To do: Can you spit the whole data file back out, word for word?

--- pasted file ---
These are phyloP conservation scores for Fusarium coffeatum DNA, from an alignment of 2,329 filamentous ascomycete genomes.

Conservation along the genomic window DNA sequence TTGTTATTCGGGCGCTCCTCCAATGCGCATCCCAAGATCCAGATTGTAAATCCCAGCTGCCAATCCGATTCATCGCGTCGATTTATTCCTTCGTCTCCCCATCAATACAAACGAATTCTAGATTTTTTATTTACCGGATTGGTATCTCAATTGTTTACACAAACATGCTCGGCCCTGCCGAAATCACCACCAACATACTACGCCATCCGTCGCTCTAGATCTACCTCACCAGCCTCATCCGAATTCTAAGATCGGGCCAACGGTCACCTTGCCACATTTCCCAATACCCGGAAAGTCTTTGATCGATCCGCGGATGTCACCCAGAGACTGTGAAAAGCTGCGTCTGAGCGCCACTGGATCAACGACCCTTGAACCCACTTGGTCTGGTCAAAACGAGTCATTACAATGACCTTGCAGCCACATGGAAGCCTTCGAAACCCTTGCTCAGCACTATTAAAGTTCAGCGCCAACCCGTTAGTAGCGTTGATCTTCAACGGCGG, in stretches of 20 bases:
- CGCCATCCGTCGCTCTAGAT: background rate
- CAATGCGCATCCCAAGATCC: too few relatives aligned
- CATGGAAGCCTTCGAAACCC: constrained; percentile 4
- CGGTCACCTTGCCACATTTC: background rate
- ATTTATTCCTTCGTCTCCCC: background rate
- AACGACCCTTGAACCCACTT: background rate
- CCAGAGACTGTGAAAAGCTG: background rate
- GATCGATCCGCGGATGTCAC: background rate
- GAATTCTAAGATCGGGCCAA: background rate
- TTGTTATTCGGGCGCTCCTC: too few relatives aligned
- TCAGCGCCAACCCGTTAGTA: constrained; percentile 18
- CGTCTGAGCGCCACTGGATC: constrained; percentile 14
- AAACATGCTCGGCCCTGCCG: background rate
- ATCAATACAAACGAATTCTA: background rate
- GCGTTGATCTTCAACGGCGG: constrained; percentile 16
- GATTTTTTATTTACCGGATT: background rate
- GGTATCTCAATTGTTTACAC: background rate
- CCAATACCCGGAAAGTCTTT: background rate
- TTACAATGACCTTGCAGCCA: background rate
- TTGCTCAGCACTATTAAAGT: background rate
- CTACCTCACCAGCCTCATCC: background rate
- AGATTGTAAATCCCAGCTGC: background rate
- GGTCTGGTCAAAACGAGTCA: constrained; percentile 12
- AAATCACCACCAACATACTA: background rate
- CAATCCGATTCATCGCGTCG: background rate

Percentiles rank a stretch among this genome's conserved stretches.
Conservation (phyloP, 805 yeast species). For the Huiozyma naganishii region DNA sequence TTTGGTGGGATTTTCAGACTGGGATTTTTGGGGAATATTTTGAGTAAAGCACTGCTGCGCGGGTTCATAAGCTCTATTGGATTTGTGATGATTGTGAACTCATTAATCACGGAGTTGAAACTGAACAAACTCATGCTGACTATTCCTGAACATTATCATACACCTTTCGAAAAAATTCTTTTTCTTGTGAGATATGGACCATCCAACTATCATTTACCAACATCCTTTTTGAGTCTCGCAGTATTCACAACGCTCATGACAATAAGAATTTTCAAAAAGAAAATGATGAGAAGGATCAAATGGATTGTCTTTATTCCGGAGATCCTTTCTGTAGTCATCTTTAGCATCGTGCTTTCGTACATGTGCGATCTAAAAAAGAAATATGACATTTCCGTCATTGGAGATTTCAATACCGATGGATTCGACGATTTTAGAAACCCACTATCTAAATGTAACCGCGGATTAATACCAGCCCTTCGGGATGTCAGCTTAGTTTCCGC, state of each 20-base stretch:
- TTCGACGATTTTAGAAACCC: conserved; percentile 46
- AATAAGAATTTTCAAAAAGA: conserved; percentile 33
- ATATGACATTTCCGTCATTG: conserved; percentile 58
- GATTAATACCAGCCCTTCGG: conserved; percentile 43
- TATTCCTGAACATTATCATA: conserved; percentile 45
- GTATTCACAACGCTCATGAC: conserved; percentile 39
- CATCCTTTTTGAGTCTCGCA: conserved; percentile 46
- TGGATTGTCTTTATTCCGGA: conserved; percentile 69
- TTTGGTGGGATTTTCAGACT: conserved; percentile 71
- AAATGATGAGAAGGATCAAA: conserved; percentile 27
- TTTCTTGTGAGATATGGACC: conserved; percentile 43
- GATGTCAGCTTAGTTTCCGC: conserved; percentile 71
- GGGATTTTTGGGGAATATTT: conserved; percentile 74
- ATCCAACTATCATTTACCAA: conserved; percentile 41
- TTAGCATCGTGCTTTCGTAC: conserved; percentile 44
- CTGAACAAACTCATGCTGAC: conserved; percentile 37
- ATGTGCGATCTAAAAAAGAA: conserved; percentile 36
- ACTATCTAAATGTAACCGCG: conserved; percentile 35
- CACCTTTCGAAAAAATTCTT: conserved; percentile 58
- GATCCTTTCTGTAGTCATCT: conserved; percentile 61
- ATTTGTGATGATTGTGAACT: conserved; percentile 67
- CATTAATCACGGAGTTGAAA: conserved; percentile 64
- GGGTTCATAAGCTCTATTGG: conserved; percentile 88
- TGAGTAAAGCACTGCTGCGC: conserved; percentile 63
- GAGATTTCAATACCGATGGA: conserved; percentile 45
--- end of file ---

These are phyloP conservation scores for Fusarium coffeatum DNA, from an alignment of 2,329 filamentous ascomycete genomes.

Conservation along the genomic window DNA sequence TTGTTATTCGGGCGCTCCTCCAATGCGCATCCCAAGATCCAGATTGTAAATCCCAGCTGCCAATCCGATTCATCGCGTCGATTTATTCCTTCGTCTCCCCATCAATACAAACGAATTCTAGATTTTTTATTTACCGGATTGGTATCTCAATTGTTTACACAAACATGCTCGGCCCTGCCGAAATCACCACCAACATACTACGCCATCCGTCGCTCTAGATCTACCTCACCAGCCTCATCCGAATTCTAAGATCGGGCCAACGGTCACCTTGCCACATTTCCCAATACCCGGAAAGTCTTTGATCGATCCGCGGATGTCACCCAGAGACTGTGAAAAGCTGCGTCTGAGCGCCACTGGATCAACGACCCTTGAACCCACTTGGTCTGGTCAAAACGAGTCATTACAATGACCTTGCAGCCACATGGAAGCCTTCGAAACCCTTGCTCAGCACTATTAAAGTTCAGCGCCAACCCGTTAGTAGCGTTGATCTTCAACGGCGG, in stretches of 20 bases:
- CGCCATCCGTCGCTCTAGAT: background rate
- CAATGCGCATCCCAAGATCC: too few relatives aligned
- CATGGAAGCCTTCGAAACCC: constrained; percentile 4
- CGGTCACCTTGCCACATTTC: background rate
- ATTTATTCCTTCGTCTCCCC: background rate
- AACGACCCTTGAACCCACTT: background rate
- CCAGAGACTGTGAAAAGCTG: background rate
- GATCGATCCGCGGATGTCAC: background rate
- GAATTCTAAGATCGGGCCAA: background rate
- TTGTTATTCGGGCGCTCCTC: too few relatives aligned
- TCAGCGCCAACCCGTTAGTA: constrained; percentile 18
- CGTCTGAGCGCCACTGGATC: constrained; percentile 14
- AAACATGCTCGGCCCTGCCG: background rate
- ATCAATACAAACGAATTCTA: background rate
- GCGTTGATCTTCAACGGCGG: constrained; percentile 16
- GATTTTTTATTTACCGGATT: background rate
- GGTATCTCAATTGTTTACAC: background rate
- CCAATACCCGGAAAGTCTTT: background rate
- TTACAATGACCTTGCAGCCA: background rate
- TTGCTCAGCACTATTAAAGT: background rate
- CTACCTCACCAGCCTCATCC: background rate
- AGATTGTAAATCCCAGCTGC: background rate
- GGTCTGGTCAAAACGAGTCA: constrained; percentile 12
- AAATCACCACCAACATACTA: background rate
- CAATCCGATTCATCGCGTCG: background rate

Percentiles rank a stretch among this genome's conserved stretches.
Conservation (phyloP, 805 yeast species). For the Huiozyma naganishii region DNA sequence TTTGGTGGGATTTTCAGACTGGGATTTTTGGGGAATATTTTGAGTAAAGCACTGCTGCGCGGGTTCATAAGCTCTATTGGATTTGTGATGATTGTGAACTCATTAATCACGGAGTTGAAACTGAACAAACTCATGCTGACTATTCCTGAACATTATCATACACCTTTCGAAAAAATTCTTTTTCTTGTGAGATATGGACCATCCAACTATCATTTACCAACATCCTTTTTGAGTCTCGCAGTATTCACAACGCTCATGACAATAAGAATTTTCAAAAAGAAAATGATGAGAAGGATCAAATGGATTGTCTTTATTCCGGAGATCCTTTCTGTAGTCATCTTTAGCATCGTGCTTTCGTACATGTGCGATCTAAAAAAGAAATATGACATTTCCGTCATTGGAGATTTCAATACCGATGGATTCGACGATTTTAGAAACCCACTATCTAAATGTAACCGCGGATTAATACCAGCCCTTCGGGATGTCAGCTTAGTTTCCGC, state of each 20-base stretch:
- TTCGACGATTTTAGAAACCC: conserved; percentile 46
- AATAAGAATTTTCAAAAAGA: conserved; percentile 33
- ATATGACATTTCCGTCATTG: conserved; percentile 58
- GATTAATACCAGCCCTTCGG: conserved; percentile 43
- TATTCCTGAACATTATCATA: conserved; percentile 45
- GTATTCACAACGCTCATGAC: conserved; percentile 39
- CATCCTTTTTGAGTCTCGCA: conserved; percentile 46
- TGGATTGTCTTTATTCCGGA: conserved; percentile 69
- TTTGGTGGGATTTTCAGACT: conserved; percentile 71
- AAATGATGAGAAGGATCAAA: conserved; percentile 27
- TTTCTTGTGAGATATGGACC: conserved; percentile 43
- GATGTCAGCTTAGTTTCCGC: conserved; percentile 71
- GGGATTTTTGGGGAATATTT: conserved; percentile 74
- ATCCAACTATCATTTACCAA: conserved; percentile 41
- TTAGCATCGTGCTTTCGTAC: conserved; percentile 44
- CTGAACAAACTCATGCTGAC: conserved; percentile 37
- ATGTGCGATCTAAAAAAGAA: conserved; percentile 36
- ACTATCTAAATGTAACCGCG: conserved; percentile 35
- CACCTTTCGAAAAAATTCTT: conserved; percentile 58
- GATCCTTTCTGTAGTCATCT: conserved; percentile 61
- ATTTGTGATGATTGTGAACT: conserved; percentile 67
- CATTAATCACGGAGTTGAAA: conserved; percentile 64
- GGGTTCATAAGCTCTATTGG: conserved; percentile 88
- TGAGTAAAGCACTGCTGCGC: conserved; percentile 63
- GAGATTTCAATACCGATGGA: conserved; percentile 45